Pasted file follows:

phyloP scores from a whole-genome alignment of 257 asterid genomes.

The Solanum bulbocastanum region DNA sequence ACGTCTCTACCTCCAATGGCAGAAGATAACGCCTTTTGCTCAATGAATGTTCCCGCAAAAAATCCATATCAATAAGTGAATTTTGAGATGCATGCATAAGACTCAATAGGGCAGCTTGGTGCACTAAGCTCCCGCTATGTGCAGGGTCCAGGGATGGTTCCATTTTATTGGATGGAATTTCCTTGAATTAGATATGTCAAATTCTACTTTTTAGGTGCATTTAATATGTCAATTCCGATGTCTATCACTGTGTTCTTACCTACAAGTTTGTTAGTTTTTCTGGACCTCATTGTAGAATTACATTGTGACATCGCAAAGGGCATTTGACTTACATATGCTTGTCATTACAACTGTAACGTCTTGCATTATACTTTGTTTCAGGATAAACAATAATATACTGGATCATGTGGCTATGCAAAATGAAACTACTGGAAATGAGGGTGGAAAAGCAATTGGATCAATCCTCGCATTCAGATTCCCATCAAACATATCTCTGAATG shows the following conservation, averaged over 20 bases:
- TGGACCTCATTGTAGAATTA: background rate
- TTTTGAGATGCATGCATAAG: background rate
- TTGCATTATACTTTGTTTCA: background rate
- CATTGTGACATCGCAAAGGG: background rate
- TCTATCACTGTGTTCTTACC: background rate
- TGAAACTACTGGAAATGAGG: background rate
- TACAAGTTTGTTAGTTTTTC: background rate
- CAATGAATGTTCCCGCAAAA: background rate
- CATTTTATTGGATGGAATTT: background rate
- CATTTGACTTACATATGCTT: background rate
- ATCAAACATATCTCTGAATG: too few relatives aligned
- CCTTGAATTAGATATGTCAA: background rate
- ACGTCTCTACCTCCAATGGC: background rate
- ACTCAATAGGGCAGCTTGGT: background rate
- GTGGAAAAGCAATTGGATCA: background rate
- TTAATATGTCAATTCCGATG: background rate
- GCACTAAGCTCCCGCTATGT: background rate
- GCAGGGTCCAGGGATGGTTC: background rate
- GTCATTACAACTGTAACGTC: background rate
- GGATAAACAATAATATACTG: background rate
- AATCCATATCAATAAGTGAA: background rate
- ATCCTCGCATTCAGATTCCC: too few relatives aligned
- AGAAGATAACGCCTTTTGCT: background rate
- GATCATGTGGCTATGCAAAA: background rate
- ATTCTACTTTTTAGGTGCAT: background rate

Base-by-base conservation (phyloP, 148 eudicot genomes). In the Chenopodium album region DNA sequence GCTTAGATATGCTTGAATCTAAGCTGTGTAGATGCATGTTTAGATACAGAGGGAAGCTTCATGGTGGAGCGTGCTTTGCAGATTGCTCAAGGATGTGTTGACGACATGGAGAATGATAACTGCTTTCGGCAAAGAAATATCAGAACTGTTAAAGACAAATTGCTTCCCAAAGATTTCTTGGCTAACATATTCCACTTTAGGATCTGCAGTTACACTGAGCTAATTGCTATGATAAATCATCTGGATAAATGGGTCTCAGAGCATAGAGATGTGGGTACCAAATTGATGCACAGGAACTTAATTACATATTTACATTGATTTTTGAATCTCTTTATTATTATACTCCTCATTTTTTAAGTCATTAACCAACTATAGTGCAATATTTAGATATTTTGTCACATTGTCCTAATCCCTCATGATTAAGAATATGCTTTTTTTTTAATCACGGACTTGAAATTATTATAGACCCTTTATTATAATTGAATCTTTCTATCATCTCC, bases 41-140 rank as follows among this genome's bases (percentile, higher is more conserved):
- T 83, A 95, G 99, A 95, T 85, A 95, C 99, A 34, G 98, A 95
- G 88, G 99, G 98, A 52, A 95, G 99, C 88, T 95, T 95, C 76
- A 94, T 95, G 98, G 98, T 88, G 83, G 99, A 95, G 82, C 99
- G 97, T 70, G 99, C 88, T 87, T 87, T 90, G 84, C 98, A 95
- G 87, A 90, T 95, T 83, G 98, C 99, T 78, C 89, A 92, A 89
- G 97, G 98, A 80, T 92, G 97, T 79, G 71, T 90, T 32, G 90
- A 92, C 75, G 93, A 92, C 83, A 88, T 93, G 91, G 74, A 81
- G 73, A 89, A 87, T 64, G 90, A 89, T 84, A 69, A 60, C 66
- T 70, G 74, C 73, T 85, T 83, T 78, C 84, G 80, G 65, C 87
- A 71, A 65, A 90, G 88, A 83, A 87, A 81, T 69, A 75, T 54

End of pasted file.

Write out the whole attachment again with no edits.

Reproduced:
phyloP scores from a whole-genome alignment of 257 asterid genomes.

The Solanum bulbocastanum region DNA sequence ACGTCTCTACCTCCAATGGCAGAAGATAACGCCTTTTGCTCAATGAATGTTCCCGCAAAAAATCCATATCAATAAGTGAATTTTGAGATGCATGCATAAGACTCAATAGGGCAGCTTGGTGCACTAAGCTCCCGCTATGTGCAGGGTCCAGGGATGGTTCCATTTTATTGGATGGAATTTCCTTGAATTAGATATGTCAAATTCTACTTTTTAGGTGCATTTAATATGTCAATTCCGATGTCTATCACTGTGTTCTTACCTACAAGTTTGTTAGTTTTTCTGGACCTCATTGTAGAATTACATTGTGACATCGCAAAGGGCATTTGACTTACATATGCTTGTCATTACAACTGTAACGTCTTGCATTATACTTTGTTTCAGGATAAACAATAATATACTGGATCATGTGGCTATGCAAAATGAAACTACTGGAAATGAGGGTGGAAAAGCAATTGGATCAATCCTCGCATTCAGATTCCCATCAAACATATCTCTGAATG shows the following conservation, averaged over 20 bases:
- TGGACCTCATTGTAGAATTA: background rate
- TTTTGAGATGCATGCATAAG: background rate
- TTGCATTATACTTTGTTTCA: background rate
- CATTGTGACATCGCAAAGGG: background rate
- TCTATCACTGTGTTCTTACC: background rate
- TGAAACTACTGGAAATGAGG: background rate
- TACAAGTTTGTTAGTTTTTC: background rate
- CAATGAATGTTCCCGCAAAA: background rate
- CATTTTATTGGATGGAATTT: background rate
- CATTTGACTTACATATGCTT: background rate
- ATCAAACATATCTCTGAATG: too few relatives aligned
- CCTTGAATTAGATATGTCAA: background rate
- ACGTCTCTACCTCCAATGGC: background rate
- ACTCAATAGGGCAGCTTGGT: background rate
- GTGGAAAAGCAATTGGATCA: background rate
- TTAATATGTCAATTCCGATG: background rate
- GCACTAAGCTCCCGCTATGT: background rate
- GCAGGGTCCAGGGATGGTTC: background rate
- GTCATTACAACTGTAACGTC: background rate
- GGATAAACAATAATATACTG: background rate
- AATCCATATCAATAAGTGAA: background rate
- ATCCTCGCATTCAGATTCCC: too few relatives aligned
- AGAAGATAACGCCTTTTGCT: background rate
- GATCATGTGGCTATGCAAAA: background rate
- ATTCTACTTTTTAGGTGCAT: background rate

Base-by-base conservation (phyloP, 148 eudicot genomes). In the Chenopodium album region DNA sequence GCTTAGATATGCTTGAATCTAAGCTGTGTAGATGCATGTTTAGATACAGAGGGAAGCTTCATGGTGGAGCGTGCTTTGCAGATTGCTCAAGGATGTGTTGACGACATGGAGAATGATAACTGCTTTCGGCAAAGAAATATCAGAACTGTTAAAGACAAATTGCTTCCCAAAGATTTCTTGGCTAACATATTCCACTTTAGGATCTGCAGTTACACTGAGCTAATTGCTATGATAAATCATCTGGATAAATGGGTCTCAGAGCATAGAGATGTGGGTACCAAATTGATGCACAGGAACTTAATTACATATTTACATTGATTTTTGAATCTCTTTATTATTATACTCCTCATTTTTTAAGTCATTAACCAACTATAGTGCAATATTTAGATATTTTGTCACATTGTCCTAATCCCTCATGATTAAGAATATGCTTTTTTTTTAATCACGGACTTGAAATTATTATAGACCCTTTATTATAATTGAATCTTTCTATCATCTCC, bases 41-140 rank as follows among this genome's bases (percentile, higher is more conserved):
- T 83, A 95, G 99, A 95, T 85, A 95, C 99, A 34, G 98, A 95
- G 88, G 99, G 98, A 52, A 95, G 99, C 88, T 95, T 95, C 76
- A 94, T 95, G 98, G 98, T 88, G 83, G 99, A 95, G 82, C 99
- G 97, T 70, G 99, C 88, T 87, T 87, T 90, G 84, C 98, A 95
- G 87, A 90, T 95, T 83, G 98, C 99, T 78, C 89, A 92, A 89
- G 97, G 98, A 80, T 92, G 97, T 79, G 71, T 90, T 32, G 90
- A 92, C 75, G 93, A 92, C 83, A 88, T 93, G 91, G 74, A 81
- G 73, A 89, A 87, T 64, G 90, A 89, T 84, A 69, A 60, C 66
- T 70, G 74, C 73, T 85, T 83, T 78, C 84, G 80, G 65, C 87
- A 71, A 65, A 90, G 88, A 83, A 87, A 81, T 69, A 75, T 54